This just came across my feed:

Nonbinary Hebrew Project
dedicated developing and sharing language for .

Hmm... it seems awkward, but it might just be the novelty. This might work.

@eladhen TBH, my Hebrew is limited enough I couldn't even begin to try their ideas. (I'm still reliant on nikkud). But I'm excited to find something that could work for me as an enby/ay'lonit which doesn't just require me to choose on or the other or constantly switch between them (which would break my autistic brain.)

@eladhen Ooh! They have the nikkud in the paper. Is a happy...

@jessmahler I'm going to have to learn about this as a Hebrew teacher but boy do I not trust anyone to do this properly

@jessmahler but also I 100% can't handle this site's aesthetic so nvm I guess

As an amateur linguist my response is 'what the hell does properly even mean?'

At this point, thanks to I know of 3 different ways native Hebrew speakers in Israel are trying to make room in Hebrew for their nonbinary genders, plus what these folks are doing. Whatever way ends up becoming accepted and popular 50 years from now, isn't going be chosen based on any criteria of 'properly', it's going to be chosen based on the complicated nature of linguistic spread.

@derpayatz It will be what it will be, and it won't be 'proper'. But whatever it is will work, more or less. Which is more than we have now.

@jessmahler Yeah I'm a descriptivist too. When I say properly, I mean in a way that is going to make sense enough to be adopted by a broad cross section of Jewish communities (including those with a high level of Hebrew literacy, i.e. not Reform)

@jessmahler (and I say that as a Hebrew teacher in a Reform congregation so pls don't get mad)

@derpayatz (No offense taken. I attend a Reconstructionist synagogue myself, but my family is sorta-Orthodox except for those that are completely lapsed. My experience i non-standard enough that I'm not sure why someone would get mad?)

@jessmahler people sometimes get mad at the shit I talk about our Reform siblings

@derpayatz I doubt this particular idea will get much traction, yeah. I think it's worthwhile more for spreading the idea that nonbinary options are needed.

And don't forget that there is are a lot of secular Hebrew speakers in Israel. They will be option for stuff like this.

And I think the Orthodox (in Israel at least) might surprise you. The Talmud supports nonbinary genders, after all, and trans folks get way more support from Orthodox in Israel than in the US.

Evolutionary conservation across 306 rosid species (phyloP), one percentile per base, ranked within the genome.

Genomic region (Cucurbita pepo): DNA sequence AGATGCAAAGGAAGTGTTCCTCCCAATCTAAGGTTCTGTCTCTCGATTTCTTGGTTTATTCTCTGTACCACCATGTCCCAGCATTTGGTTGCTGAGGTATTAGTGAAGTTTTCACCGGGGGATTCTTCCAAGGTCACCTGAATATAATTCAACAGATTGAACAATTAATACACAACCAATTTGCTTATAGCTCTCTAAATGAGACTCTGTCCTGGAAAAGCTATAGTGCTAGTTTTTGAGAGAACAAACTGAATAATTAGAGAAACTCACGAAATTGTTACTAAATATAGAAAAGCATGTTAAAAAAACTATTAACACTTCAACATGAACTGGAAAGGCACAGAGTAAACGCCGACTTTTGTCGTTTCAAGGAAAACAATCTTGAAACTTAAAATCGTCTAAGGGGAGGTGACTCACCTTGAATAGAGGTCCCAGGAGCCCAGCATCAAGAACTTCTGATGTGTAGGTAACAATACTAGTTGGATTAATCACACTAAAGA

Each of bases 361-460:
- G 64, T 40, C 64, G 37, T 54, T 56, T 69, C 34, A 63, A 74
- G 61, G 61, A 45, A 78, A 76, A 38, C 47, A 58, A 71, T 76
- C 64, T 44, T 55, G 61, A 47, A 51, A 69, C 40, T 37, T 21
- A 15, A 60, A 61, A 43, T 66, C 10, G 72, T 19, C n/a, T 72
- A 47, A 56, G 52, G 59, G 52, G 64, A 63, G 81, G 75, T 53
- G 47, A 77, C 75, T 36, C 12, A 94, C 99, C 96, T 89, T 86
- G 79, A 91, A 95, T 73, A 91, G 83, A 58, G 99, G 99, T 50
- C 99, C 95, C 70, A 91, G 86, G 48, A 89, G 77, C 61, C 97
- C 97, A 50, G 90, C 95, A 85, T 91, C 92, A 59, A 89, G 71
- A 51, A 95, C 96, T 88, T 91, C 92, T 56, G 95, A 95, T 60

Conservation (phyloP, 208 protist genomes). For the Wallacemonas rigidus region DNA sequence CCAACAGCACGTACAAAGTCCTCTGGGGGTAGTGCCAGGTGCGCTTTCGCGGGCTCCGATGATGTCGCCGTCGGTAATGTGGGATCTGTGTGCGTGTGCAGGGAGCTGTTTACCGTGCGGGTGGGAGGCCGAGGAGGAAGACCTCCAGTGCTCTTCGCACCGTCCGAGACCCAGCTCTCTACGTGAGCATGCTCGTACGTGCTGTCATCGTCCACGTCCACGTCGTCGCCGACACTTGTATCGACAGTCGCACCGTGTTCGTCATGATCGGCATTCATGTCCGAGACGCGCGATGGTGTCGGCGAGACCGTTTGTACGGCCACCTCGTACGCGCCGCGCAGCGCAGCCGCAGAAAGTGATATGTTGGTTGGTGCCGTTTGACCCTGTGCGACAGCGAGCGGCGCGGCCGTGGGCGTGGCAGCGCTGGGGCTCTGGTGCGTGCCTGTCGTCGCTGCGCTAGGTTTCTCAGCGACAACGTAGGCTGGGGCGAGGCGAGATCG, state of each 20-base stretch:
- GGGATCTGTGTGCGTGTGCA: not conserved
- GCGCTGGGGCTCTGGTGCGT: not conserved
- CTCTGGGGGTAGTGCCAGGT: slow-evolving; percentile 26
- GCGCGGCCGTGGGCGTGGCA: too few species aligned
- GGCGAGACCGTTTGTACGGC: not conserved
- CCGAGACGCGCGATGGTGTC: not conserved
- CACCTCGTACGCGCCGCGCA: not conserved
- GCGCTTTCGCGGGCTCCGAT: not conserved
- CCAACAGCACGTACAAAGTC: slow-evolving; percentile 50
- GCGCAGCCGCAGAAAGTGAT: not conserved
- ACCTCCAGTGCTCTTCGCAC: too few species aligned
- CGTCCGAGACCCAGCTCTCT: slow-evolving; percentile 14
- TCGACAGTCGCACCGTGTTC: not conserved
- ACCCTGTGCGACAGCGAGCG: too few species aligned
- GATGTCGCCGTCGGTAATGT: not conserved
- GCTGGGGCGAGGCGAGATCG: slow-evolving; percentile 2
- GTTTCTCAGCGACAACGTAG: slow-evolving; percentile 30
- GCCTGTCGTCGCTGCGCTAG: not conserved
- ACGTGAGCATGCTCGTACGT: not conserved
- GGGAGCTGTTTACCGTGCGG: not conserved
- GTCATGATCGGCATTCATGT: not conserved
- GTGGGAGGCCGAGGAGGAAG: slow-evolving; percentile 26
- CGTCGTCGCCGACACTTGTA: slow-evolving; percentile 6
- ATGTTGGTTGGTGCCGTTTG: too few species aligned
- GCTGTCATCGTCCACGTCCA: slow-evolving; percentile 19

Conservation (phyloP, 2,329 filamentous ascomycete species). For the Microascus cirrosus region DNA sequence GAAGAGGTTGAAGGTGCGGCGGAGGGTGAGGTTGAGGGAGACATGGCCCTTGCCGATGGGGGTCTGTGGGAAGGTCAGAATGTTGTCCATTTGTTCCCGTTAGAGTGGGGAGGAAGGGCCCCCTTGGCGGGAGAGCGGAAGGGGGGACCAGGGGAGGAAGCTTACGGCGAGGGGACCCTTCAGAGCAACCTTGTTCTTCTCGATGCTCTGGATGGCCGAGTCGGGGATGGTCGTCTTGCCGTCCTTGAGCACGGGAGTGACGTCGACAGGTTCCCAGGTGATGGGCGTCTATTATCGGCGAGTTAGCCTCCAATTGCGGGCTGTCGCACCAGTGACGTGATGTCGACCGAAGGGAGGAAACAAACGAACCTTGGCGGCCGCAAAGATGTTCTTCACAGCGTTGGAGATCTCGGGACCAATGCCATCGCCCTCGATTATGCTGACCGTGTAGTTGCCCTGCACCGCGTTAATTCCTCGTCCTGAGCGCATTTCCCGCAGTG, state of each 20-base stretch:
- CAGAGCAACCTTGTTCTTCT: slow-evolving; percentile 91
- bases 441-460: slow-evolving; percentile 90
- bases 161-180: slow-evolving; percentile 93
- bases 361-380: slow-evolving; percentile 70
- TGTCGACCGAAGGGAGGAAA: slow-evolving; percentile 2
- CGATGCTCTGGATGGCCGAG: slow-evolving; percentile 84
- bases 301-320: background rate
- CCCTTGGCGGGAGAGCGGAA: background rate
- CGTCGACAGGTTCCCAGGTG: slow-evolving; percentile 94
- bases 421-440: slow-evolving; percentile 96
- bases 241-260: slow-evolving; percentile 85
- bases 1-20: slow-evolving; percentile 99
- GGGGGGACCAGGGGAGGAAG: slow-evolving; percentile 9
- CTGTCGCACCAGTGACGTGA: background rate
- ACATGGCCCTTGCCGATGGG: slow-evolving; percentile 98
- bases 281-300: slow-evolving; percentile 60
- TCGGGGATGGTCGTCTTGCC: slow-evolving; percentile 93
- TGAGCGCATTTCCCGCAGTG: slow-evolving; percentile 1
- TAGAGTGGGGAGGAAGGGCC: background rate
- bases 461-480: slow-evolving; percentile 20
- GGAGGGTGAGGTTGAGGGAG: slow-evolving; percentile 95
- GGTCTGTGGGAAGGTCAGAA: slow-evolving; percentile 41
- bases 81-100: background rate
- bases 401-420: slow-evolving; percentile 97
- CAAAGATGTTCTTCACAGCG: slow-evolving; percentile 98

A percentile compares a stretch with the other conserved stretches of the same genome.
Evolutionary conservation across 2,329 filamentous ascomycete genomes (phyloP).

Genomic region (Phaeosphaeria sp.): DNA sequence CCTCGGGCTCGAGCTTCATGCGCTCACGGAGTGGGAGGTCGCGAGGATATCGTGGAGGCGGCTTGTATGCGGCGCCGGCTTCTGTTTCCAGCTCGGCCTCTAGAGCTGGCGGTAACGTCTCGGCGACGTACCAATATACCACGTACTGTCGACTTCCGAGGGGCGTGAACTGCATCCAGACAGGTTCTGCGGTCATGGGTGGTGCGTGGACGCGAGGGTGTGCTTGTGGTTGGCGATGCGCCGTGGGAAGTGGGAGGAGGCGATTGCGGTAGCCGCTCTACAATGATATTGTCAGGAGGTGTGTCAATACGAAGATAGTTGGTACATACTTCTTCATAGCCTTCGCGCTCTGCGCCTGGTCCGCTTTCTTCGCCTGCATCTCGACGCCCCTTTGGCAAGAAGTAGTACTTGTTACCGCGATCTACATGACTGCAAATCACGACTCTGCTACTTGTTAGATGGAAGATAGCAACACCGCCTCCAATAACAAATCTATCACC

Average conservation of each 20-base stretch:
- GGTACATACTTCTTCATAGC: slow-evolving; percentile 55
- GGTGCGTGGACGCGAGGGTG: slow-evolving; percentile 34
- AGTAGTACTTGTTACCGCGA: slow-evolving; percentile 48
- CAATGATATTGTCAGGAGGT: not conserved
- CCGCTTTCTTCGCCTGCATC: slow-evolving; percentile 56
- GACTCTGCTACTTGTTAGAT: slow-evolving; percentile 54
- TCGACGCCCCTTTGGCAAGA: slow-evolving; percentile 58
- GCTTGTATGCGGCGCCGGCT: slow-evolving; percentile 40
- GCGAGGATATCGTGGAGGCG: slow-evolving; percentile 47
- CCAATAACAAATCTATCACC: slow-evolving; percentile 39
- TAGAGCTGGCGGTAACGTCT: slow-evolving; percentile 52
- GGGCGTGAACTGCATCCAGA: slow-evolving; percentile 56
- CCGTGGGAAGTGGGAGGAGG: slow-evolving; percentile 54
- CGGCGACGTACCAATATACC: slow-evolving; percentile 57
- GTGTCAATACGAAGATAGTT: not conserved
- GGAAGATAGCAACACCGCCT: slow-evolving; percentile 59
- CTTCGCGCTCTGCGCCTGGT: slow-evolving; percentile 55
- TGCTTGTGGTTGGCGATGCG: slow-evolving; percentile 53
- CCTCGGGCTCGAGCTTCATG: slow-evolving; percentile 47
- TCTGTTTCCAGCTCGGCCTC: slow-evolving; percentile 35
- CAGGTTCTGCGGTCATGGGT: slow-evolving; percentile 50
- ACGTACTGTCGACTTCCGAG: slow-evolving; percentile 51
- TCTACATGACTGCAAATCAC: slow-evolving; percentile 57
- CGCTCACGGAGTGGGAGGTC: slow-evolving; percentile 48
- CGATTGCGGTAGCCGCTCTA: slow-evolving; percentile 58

@jessmahler I grew up in Israel as a secular Hebrew speaker btw so I do remember we exist :)

I haven't lived there in more than a decade, however, so I have no idea what is being developed

I'm not too worried about the Orthodox; I'm more worried about how well those innovations integrate into the greater Hebrew grammar, phonetics, etc

Particularly given that there is a LOT more to Hebrew than the radically simplified version spoken in Israel, and many phonetic variants globally

@derpayatz What I understand is that ... God, I'm blanking on his name... one of the chief rabbi's several decades back, like 80s or 90s, made an official statement about how trans people are the gender they are, and must be accepted as such once they have surgery. You might know more about that than I do.
While there was a LOT of pushback initially, it seems to have taken root. er trans and enby folks who live there, acceptance among religious Jews is way higher in Israel than in the US.


Reading the paper the folks behind this website put out, it seems they put this together in response to 'On April 6th, 2016, the Rabbinical Assembly of Conservative Judaism instructed “all programs affiliated with the Conservative Movement” to fully welcome trans members of the community into all practices and to respect their pronouns and identities.'

Didn't know RAC had put that paper out. Regardless of how the language goes, there's a happy.

@jessmahler @derpayatz I'd be interested in more details about support for trans people by orthodox people in Israel!

@abgd @jessmahler @eladhen I have more, but it's important to note that sacred Hebrew and Israeli Hebrew are essentially different languages with VERY different uses, and (as someone who grew up in Israel) I do feel that diasporic communities should be able to pull on the language without giving special consideration to Israeli Hebrew and its speakers


Don't know why I didn't see this until now. Some very good points. Thank you for sharing!

@eladhen @derpayatz

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